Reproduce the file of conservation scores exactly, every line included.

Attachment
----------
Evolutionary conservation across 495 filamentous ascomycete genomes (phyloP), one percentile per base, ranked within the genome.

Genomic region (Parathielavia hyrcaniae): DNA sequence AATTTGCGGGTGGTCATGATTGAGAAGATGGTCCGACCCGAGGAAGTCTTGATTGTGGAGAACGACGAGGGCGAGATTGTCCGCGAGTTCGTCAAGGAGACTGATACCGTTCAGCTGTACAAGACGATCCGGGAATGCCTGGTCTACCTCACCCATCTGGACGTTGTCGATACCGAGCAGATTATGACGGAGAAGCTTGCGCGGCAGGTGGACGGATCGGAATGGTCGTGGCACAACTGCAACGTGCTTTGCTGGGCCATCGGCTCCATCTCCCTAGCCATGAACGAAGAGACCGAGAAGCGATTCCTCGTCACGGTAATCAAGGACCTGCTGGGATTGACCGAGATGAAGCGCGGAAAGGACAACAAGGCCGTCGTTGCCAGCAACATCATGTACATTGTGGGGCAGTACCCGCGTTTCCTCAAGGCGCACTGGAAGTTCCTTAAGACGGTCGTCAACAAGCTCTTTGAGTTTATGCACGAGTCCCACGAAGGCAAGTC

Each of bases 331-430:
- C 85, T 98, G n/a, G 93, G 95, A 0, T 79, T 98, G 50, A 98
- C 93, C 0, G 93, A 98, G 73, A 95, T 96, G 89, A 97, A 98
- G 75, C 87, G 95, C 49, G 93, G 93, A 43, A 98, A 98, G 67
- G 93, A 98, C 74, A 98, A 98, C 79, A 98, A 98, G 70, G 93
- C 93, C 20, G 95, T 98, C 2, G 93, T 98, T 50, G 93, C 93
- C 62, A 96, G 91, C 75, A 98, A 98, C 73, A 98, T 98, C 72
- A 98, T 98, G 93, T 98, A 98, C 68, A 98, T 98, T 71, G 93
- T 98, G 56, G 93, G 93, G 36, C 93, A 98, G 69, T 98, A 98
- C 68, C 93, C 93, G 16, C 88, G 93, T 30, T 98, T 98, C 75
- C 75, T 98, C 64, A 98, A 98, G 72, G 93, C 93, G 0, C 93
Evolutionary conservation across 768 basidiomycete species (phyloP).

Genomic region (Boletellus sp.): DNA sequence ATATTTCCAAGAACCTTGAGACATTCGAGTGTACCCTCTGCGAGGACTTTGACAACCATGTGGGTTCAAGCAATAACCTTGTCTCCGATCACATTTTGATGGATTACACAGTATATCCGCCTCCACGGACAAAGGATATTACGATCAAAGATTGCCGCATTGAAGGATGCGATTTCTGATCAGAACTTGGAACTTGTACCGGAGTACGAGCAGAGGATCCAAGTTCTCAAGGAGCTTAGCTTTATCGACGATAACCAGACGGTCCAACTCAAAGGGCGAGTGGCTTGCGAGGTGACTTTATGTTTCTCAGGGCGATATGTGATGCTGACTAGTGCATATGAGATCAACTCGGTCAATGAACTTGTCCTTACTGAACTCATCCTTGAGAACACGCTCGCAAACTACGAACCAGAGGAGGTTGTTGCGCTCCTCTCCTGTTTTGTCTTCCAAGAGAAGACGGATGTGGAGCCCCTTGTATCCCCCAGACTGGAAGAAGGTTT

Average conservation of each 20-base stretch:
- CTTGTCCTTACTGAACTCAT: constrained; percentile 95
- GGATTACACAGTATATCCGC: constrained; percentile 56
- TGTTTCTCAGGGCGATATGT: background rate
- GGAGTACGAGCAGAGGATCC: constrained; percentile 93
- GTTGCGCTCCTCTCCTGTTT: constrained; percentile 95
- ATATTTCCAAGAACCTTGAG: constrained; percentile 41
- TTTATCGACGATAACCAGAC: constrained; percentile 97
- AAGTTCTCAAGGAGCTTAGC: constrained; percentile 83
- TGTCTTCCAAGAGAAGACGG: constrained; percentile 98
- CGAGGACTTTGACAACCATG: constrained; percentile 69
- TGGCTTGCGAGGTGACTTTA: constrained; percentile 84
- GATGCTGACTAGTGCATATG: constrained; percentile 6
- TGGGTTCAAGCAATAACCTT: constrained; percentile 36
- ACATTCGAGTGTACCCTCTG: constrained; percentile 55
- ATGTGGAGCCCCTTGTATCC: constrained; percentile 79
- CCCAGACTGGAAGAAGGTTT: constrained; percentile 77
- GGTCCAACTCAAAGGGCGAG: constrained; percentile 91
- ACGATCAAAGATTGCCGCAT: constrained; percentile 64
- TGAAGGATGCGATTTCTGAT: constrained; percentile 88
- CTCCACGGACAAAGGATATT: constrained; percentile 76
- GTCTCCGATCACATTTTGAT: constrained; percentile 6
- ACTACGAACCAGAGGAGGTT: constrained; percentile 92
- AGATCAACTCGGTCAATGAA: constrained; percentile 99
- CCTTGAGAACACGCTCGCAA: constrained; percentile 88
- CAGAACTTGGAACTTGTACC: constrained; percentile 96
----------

Evolutionary conservation across 495 filamentous ascomycete genomes (phyloP), one percentile per base, ranked within the genome.

Genomic region (Parathielavia hyrcaniae): DNA sequence AATTTGCGGGTGGTCATGATTGAGAAGATGGTCCGACCCGAGGAAGTCTTGATTGTGGAGAACGACGAGGGCGAGATTGTCCGCGAGTTCGTCAAGGAGACTGATACCGTTCAGCTGTACAAGACGATCCGGGAATGCCTGGTCTACCTCACCCATCTGGACGTTGTCGATACCGAGCAGATTATGACGGAGAAGCTTGCGCGGCAGGTGGACGGATCGGAATGGTCGTGGCACAACTGCAACGTGCTTTGCTGGGCCATCGGCTCCATCTCCCTAGCCATGAACGAAGAGACCGAGAAGCGATTCCTCGTCACGGTAATCAAGGACCTGCTGGGATTGACCGAGATGAAGCGCGGAAAGGACAACAAGGCCGTCGTTGCCAGCAACATCATGTACATTGTGGGGCAGTACCCGCGTTTCCTCAAGGCGCACTGGAAGTTCCTTAAGACGGTCGTCAACAAGCTCTTTGAGTTTATGCACGAGTCCCACGAAGGCAAGTC

Each of bases 331-430:
- C 85, T 98, G n/a, G 93, G 95, A 0, T 79, T 98, G 50, A 98
- C 93, C 0, G 93, A 98, G 73, A 95, T 96, G 89, A 97, A 98
- G 75, C 87, G 95, C 49, G 93, G 93, A 43, A 98, A 98, G 67
- G 93, A 98, C 74, A 98, A 98, C 79, A 98, A 98, G 70, G 93
- C 93, C 20, G 95, T 98, C 2, G 93, T 98, T 50, G 93, C 93
- C 62, A 96, G 91, C 75, A 98, A 98, C 73, A 98, T 98, C 72
- A 98, T 98, G 93, T 98, A 98, C 68, A 98, T 98, T 71, G 93
- T 98, G 56, G 93, G 93, G 36, C 93, A 98, G 69, T 98, A 98
- C 68, C 93, C 93, G 16, C 88, G 93, T 30, T 98, T 98, C 75
- C 75, T 98, C 64, A 98, A 98, G 72, G 93, C 93, G 0, C 93
Evolutionary conservation across 768 basidiomycete species (phyloP).

Genomic region (Boletellus sp.): DNA sequence ATATTTCCAAGAACCTTGAGACATTCGAGTGTACCCTCTGCGAGGACTTTGACAACCATGTGGGTTCAAGCAATAACCTTGTCTCCGATCACATTTTGATGGATTACACAGTATATCCGCCTCCACGGACAAAGGATATTACGATCAAAGATTGCCGCATTGAAGGATGCGATTTCTGATCAGAACTTGGAACTTGTACCGGAGTACGAGCAGAGGATCCAAGTTCTCAAGGAGCTTAGCTTTATCGACGATAACCAGACGGTCCAACTCAAAGGGCGAGTGGCTTGCGAGGTGACTTTATGTTTCTCAGGGCGATATGTGATGCTGACTAGTGCATATGAGATCAACTCGGTCAATGAACTTGTCCTTACTGAACTCATCCTTGAGAACACGCTCGCAAACTACGAACCAGAGGAGGTTGTTGCGCTCCTCTCCTGTTTTGTCTTCCAAGAGAAGACGGATGTGGAGCCCCTTGTATCCCCCAGACTGGAAGAAGGTTT

Average conservation of each 20-base stretch:
- CTTGTCCTTACTGAACTCAT: constrained; percentile 95
- GGATTACACAGTATATCCGC: constrained; percentile 56
- TGTTTCTCAGGGCGATATGT: background rate
- GGAGTACGAGCAGAGGATCC: constrained; percentile 93
- GTTGCGCTCCTCTCCTGTTT: constrained; percentile 95
- ATATTTCCAAGAACCTTGAG: constrained; percentile 41
- TTTATCGACGATAACCAGAC: constrained; percentile 97
- AAGTTCTCAAGGAGCTTAGC: constrained; percentile 83
- TGTCTTCCAAGAGAAGACGG: constrained; percentile 98
- CGAGGACTTTGACAACCATG: constrained; percentile 69
- TGGCTTGCGAGGTGACTTTA: constrained; percentile 84
- GATGCTGACTAGTGCATATG: constrained; percentile 6
- TGGGTTCAAGCAATAACCTT: constrained; percentile 36
- ACATTCGAGTGTACCCTCTG: constrained; percentile 55
- ATGTGGAGCCCCTTGTATCC: constrained; percentile 79
- CCCAGACTGGAAGAAGGTTT: constrained; percentile 77
- GGTCCAACTCAAAGGGCGAG: constrained; percentile 91
- ACGATCAAAGATTGCCGCAT: constrained; percentile 64
- TGAAGGATGCGATTTCTGAT: constrained; percentile 88
- CTCCACGGACAAAGGATATT: constrained; percentile 76
- GTCTCCGATCACATTTTGAT: constrained; percentile 6
- ACTACGAACCAGAGGAGGTT: constrained; percentile 92
- AGATCAACTCGGTCAATGAA: constrained; percentile 99
- CCTTGAGAACACGCTCGCAA: constrained; percentile 88
- CAGAACTTGGAACTTGTACC: constrained; percentile 96